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Garment Makers' Compliance With Labor Laws Slips in L.A.

Manufacturing: Two-thirds of firms inspected had violations this year, an increase since last survey in 1998. Some blame self-policing.


Self-monitoring by garment manufacturers--once touted by the Department of Labor as a low-cost way of cleaning up the industry--has done little to reduce wage and hour violations, especially in Los Angeles, according to recent state and federal investigations.

Only one-third of the clothing makers inspected in Los Angeles this year were in compliance with federal and state labor laws, a slightly poorer showing than the 39% of two years ago.

Compliance rates in the region nearly doubled--from 22% to 39%--in 1996, after a series of labor scandals led to greater government intervention. But the rates have stagnated since then.

"We've been very disappointed that we haven't seen a continuing improvement, especially considering the tremendous investment we've made," said John Fraser, deputy administrator for the DOL's Wage and Hour Division. "But we're not giving up."

State and federal labor officials have relied primarily on voluntary self-policing by the industry. A cornerstone of that policy is the hiring of private monitors by manufacturers. About 70% of Southern California garment makers contacted in a recent federal survey paid for such a monitoring service.

Manufacturers rarely hire their own employees to cut and sew clothing. Instead, most pay contractors to do the job.

Critics charge that manufacturers often hire monitoring companies to shield themselves from responsibility, yet continue to set their rates so low that contractors must cheat workers or go out of business.

The system's weaknesses became apparent in the case of three Los Angeles workers who were fired after they reported chronic violations to a monitor hired by John Paul Richard Inc., which designs women's clothing for department stores. The workers said they were paid about $3 an hour, about half the state minimum wage, and often worked seven-day weeks with no overtime.

"We thought the inspector was from the government," said Samuel Guerra, one of the fired workers, who ironed hundreds of jackets, skirts and blouses a day. "We thought that talking to him would help us. Instead, all it did was get us fired."

Through the Asian Pacific American Legal Center, the workers sued Calabasas-based John Paul Richard and two other manufacturers--Francine Browner Inc. and BCBG/Max Azria Inc.--claiming they ignored warnings from their own monitors. One report from the Cal Safety Compliance Corp. to JPR stated, "Employees reported receiving less than minimum wage" and "Back wages and fines could occur if a labor department investigation would occur."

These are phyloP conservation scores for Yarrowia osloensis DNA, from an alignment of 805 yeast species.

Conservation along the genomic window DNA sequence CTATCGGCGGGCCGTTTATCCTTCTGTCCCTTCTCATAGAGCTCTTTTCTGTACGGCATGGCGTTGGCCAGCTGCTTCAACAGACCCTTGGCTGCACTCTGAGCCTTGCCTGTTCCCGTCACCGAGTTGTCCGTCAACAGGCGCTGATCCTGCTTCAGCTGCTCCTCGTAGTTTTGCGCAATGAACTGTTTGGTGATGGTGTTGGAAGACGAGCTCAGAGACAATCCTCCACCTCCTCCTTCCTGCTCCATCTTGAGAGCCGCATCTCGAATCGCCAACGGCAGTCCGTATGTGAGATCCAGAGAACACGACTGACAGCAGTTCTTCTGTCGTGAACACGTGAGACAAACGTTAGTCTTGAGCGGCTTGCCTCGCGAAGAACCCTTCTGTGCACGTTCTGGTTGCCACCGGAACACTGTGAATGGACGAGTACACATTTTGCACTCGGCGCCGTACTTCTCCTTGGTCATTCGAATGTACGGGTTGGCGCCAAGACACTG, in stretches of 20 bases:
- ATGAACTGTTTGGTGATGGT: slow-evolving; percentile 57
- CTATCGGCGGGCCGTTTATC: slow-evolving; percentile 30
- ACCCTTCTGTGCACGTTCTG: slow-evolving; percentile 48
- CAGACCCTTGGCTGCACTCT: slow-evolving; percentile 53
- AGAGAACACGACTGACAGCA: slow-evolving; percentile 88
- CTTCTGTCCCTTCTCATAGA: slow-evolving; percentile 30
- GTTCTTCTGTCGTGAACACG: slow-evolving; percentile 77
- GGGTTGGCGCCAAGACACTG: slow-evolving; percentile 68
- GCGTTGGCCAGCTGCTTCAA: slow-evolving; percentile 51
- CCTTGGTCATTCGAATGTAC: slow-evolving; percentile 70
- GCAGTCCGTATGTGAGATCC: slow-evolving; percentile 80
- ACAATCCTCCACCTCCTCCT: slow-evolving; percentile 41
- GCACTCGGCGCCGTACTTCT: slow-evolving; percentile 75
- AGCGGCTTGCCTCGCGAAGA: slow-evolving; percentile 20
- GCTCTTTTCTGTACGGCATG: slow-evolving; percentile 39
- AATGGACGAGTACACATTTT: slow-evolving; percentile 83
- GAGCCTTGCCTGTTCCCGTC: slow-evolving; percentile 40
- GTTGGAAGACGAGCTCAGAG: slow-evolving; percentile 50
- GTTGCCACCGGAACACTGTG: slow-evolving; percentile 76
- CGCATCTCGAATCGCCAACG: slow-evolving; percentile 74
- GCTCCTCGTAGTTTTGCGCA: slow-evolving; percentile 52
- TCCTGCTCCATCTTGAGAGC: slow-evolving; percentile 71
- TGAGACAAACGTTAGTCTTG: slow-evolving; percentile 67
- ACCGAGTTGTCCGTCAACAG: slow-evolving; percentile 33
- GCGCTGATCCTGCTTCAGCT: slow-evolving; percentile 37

Attorneys announced Wednesday that the case was settled out of court for $134,000. "This case shows that private monitoring is fundamentally ineffective," said attorney Julia Figueira-McDonough of the Legal Aid Foundation of Los Angeles, which assisted in the case.

Jeffrey Kapor, an attorney for John Paul Richard, said the settlement was a "business decision" and the company "does not think it did anything wrong." He said it would have been more costly to fight the case in court than to settle. "They were never cited by the federal government or the state government."

The federal survey, which is conducted every two years, showed a higher rate of compliance in companies that used monitors (44%) than in those that did not (11%). But attorneys, industry spokesmen and government officials said even the higher rate was alarmingly low.

"Monitoring by itself doesn't solve the problem," said Fraser of the Labor Department. "We're looking at new things. We're continuously trying to evolve our enforcement strategy."

For example, he said, the Labor Department next year will begin escalating penalties for garment makers who violate the law, including the use of criminal sanctions.

"The bottom line in all of these approaches is that we're trying to raise the stakes," he said.

Ilse Metchek, director of the California Fashion Assn., directed much of the blame at the Labor Department. "There is no communication. There is no education.

"Monitoring works," Metchek said. "It's just that the implementation still needs to be worked on."

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